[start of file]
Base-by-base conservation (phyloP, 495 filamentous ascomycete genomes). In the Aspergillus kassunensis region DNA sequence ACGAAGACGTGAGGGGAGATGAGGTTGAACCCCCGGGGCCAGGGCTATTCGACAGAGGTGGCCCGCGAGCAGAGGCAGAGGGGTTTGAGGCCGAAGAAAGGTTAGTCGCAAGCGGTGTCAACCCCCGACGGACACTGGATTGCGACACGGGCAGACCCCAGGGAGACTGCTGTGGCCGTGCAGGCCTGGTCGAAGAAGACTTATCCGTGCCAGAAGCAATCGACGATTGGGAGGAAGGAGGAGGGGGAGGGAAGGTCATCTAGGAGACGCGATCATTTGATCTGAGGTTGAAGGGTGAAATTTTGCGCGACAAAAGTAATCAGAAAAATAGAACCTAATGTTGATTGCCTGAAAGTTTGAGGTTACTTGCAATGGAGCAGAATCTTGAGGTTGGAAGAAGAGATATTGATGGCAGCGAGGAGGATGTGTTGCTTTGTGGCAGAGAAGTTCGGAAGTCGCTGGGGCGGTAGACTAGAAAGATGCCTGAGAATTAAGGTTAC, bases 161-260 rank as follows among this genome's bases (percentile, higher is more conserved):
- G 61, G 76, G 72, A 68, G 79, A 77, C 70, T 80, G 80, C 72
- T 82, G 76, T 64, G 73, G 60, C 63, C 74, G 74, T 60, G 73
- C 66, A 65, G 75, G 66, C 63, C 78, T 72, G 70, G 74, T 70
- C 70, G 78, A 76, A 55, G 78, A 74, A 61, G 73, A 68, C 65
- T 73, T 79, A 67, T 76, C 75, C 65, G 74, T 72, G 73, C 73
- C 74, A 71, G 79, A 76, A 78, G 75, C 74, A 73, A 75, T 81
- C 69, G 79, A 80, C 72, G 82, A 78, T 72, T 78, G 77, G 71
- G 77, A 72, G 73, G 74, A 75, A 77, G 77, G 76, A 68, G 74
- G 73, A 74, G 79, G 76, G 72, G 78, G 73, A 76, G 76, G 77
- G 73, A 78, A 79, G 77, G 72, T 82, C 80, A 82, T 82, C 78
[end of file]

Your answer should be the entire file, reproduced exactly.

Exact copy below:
Base-by-base conservation (phyloP, 495 filamentous ascomycete genomes). In the Aspergillus kassunensis region DNA sequence ACGAAGACGTGAGGGGAGATGAGGTTGAACCCCCGGGGCCAGGGCTATTCGACAGAGGTGGCCCGCGAGCAGAGGCAGAGGGGTTTGAGGCCGAAGAAAGGTTAGTCGCAAGCGGTGTCAACCCCCGACGGACACTGGATTGCGACACGGGCAGACCCCAGGGAGACTGCTGTGGCCGTGCAGGCCTGGTCGAAGAAGACTTATCCGTGCCAGAAGCAATCGACGATTGGGAGGAAGGAGGAGGGGGAGGGAAGGTCATCTAGGAGACGCGATCATTTGATCTGAGGTTGAAGGGTGAAATTTTGCGCGACAAAAGTAATCAGAAAAATAGAACCTAATGTTGATTGCCTGAAAGTTTGAGGTTACTTGCAATGGAGCAGAATCTTGAGGTTGGAAGAAGAGATATTGATGGCAGCGAGGAGGATGTGTTGCTTTGTGGCAGAGAAGTTCGGAAGTCGCTGGGGCGGTAGACTAGAAAGATGCCTGAGAATTAAGGTTAC, bases 161-260 rank as follows among this genome's bases (percentile, higher is more conserved):
- G 61, G 76, G 72, A 68, G 79, A 77, C 70, T 80, G 80, C 72
- T 82, G 76, T 64, G 73, G 60, C 63, C 74, G 74, T 60, G 73
- C 66, A 65, G 75, G 66, C 63, C 78, T 72, G 70, G 74, T 70
- C 70, G 78, A 76, A 55, G 78, A 74, A 61, G 73, A 68, C 65
- T 73, T 79, A 67, T 76, C 75, C 65, G 74, T 72, G 73, C 73
- C 74, A 71, G 79, A 76, A 78, G 75, C 74, A 73, A 75, T 81
- C 69, G 79, A 80, C 72, G 82, A 78, T 72, T 78, G 77, G 71
- G 77, A 72, G 73, G 74, A 75, A 77, G 77, G 76, A 68, G 74
- G 73, A 74, G 79, G 76, G 72, G 78, G 73, A 76, G 76, G 77
- G 73, A 78, A 79, G 77, G 72, T 82, C 80, A 82, T 82, C 78